Make the filling. In a medium-sized saucepan and with a wooden spoon, mix together the strawberries, butter, sugar and vinegar. Cook for 5-6 minutes or until very soft, and the juices have leaked but thickened a little. Mix in the black pepper, then taste. If it’s not as tangy as you would like, add a splash more of vinegar. Using the edge of your wooden spoon, mash a few chunks of strawberry against the side of the bowl. This will help thicken the cooked mass of ingredients and yield a more jam-like texture at the end. Let the mix cool on the counter for half an hour before using.

After the pastry has chilled, it can be rolled out and then filled. Preheat your oven to 200C (400F). Lightly flour your counter and rolling pin, then roll out your dough till it’s approximately 1/3 of an inch thick. Cut the dough into 3×4-inch rectangles, then place on a baking sheet lined with parchment paper. Roll up the dough scraps, roll out again with the rolling pin, then do the same. On one rectangle, place a teaspoon of strawberry filling in the centre, then add a few chocolate chips and a few mini chunks of marzipan (you can break it up yourself). Use the other beaten egg to brush the edges of all the pastry rectangles, then fold one edge of dough onto the other half. Use a small fork to crimp the edges. Prick the tops using the same fork, then brush the tops with any remaining egg. bake for 20-22 minutes (mine took 20). Leave to cool for 10 minutes on the counter before drizzling with the glazes.

Rustic Grape Tart

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It feels as if I’m caught in a storm right now, papers flying everywhere, head quite the mess. I told myself I’d buckle down 110% (those same words!) today, and yet, I feel a strong sense of guilt as I look over all my past recipe posts, the embodiment of one of my main passions in life. It’s funny because I actually read an excellent article on procrastination in the papers today; and yet, I don’t see this as a form of such a term, but more so a physical and mental extension of what I love wholeheartedly. It’s small things like the juxtaposition of fruit and custard cream which to be are akin to that of life and love, or books and work, or friends and family.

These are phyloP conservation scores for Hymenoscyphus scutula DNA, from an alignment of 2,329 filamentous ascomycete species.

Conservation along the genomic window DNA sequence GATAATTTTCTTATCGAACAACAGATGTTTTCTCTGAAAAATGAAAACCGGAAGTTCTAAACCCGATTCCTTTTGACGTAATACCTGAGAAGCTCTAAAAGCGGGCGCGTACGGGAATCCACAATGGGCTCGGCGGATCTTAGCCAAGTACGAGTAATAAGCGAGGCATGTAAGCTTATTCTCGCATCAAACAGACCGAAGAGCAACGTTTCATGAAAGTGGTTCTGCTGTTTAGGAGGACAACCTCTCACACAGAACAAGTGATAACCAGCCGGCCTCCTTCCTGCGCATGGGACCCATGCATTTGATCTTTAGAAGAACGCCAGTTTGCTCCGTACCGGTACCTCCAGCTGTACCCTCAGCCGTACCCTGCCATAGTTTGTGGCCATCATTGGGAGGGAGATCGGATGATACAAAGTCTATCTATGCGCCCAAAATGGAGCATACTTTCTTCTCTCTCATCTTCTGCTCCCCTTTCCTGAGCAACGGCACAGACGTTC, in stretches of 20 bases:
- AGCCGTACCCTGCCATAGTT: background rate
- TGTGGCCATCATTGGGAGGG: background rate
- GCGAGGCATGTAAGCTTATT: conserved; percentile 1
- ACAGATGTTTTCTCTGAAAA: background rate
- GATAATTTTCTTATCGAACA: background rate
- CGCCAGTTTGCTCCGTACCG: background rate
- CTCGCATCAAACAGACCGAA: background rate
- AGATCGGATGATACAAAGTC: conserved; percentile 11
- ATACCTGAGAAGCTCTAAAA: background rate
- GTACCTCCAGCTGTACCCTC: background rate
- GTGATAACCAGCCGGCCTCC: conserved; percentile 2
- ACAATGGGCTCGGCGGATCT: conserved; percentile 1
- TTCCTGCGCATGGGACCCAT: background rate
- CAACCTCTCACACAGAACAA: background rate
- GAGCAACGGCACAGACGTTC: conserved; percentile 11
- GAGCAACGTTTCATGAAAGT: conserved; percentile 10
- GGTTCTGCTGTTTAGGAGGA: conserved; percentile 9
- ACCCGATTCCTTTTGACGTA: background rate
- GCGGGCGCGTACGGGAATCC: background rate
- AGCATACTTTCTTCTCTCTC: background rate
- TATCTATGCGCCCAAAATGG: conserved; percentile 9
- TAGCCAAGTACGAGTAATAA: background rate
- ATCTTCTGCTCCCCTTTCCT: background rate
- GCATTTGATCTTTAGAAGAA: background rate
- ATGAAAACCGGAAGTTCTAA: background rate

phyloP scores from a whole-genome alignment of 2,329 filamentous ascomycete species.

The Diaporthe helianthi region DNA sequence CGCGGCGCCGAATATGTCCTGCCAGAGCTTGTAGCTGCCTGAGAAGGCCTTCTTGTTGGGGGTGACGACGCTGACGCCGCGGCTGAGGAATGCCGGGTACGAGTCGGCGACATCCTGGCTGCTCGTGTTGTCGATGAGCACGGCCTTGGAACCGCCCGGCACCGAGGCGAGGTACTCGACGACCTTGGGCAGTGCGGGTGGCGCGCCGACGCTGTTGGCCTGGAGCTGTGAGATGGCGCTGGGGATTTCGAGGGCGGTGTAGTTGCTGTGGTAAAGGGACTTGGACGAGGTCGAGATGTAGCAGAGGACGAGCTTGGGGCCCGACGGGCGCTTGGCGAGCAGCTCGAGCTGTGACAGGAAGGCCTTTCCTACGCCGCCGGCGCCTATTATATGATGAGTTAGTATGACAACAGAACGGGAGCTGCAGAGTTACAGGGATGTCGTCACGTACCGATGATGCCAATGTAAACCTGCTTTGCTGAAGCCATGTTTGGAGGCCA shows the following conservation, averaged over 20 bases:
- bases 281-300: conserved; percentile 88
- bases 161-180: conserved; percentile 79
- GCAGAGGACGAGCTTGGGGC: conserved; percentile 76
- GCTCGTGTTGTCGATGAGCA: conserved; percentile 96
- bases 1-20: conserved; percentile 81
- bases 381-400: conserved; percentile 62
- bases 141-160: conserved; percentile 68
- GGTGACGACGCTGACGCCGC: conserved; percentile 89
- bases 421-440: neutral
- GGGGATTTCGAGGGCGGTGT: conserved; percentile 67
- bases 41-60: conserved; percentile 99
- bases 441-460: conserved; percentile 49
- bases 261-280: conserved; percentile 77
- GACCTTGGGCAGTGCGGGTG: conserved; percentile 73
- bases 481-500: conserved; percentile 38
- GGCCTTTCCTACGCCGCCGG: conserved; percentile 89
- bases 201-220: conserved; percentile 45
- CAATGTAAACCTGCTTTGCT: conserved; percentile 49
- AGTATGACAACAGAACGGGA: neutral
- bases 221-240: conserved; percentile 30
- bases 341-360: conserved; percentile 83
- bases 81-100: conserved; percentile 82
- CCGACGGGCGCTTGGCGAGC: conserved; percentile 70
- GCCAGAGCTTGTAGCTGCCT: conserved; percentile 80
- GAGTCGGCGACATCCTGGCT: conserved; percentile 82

This grape tart, as you can see above, is not perfect. The shell has shrunk, the grapes aren’t all luscious and plump, but it is through these imperfections that I am willing to share what I’ve learnt to bolster your own attempt in the kitchen. The shrunken shell is my fault really, because I failed to spread the baking beans evenly during the blind baking process. That, together with the fact that I sort of wanted the whole rustic appeal of pseudo-slipshod work. Hey, it’s a tart!

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The pastry is abominably crisp, the sort which shatters and melts in your mouth real quick. And I have only recently discovered just how darn easy pastry cream is to make, and I used a simple recipe which yields a smooth and decadent texture and flavour. I attempted to keep cooking the cream until it was thick, and thus hold itself better in the fridge, or when cut through with a knife during serving. If possible, use fresh, thick grapes, which I unfortunately didn’t have on hand at that point in time (hence the tiny little blobs you see pictured!) Since I was trying out my new fluted rectangular tart tin, I was forced to leave out a significant amount of crust, but it would also be perfect in a round 9-inch pie tin.

Rustic Grape Tart


For shortcrust pastry:

157g all-purpose flour

125g cold, unsalted butter, cut into cubes

1/2 teaspoon salt

1/2 teaspoon sugar

2-3 tablespoons water

For pastry cream:

355ml whole milk (around 1.5 U.S. cups)

2 egg yolks

68g white castor sugar

1 tablespoon cornstarch

1/2 tablespoon all-purpose flour

1 teaspoon vanilla extract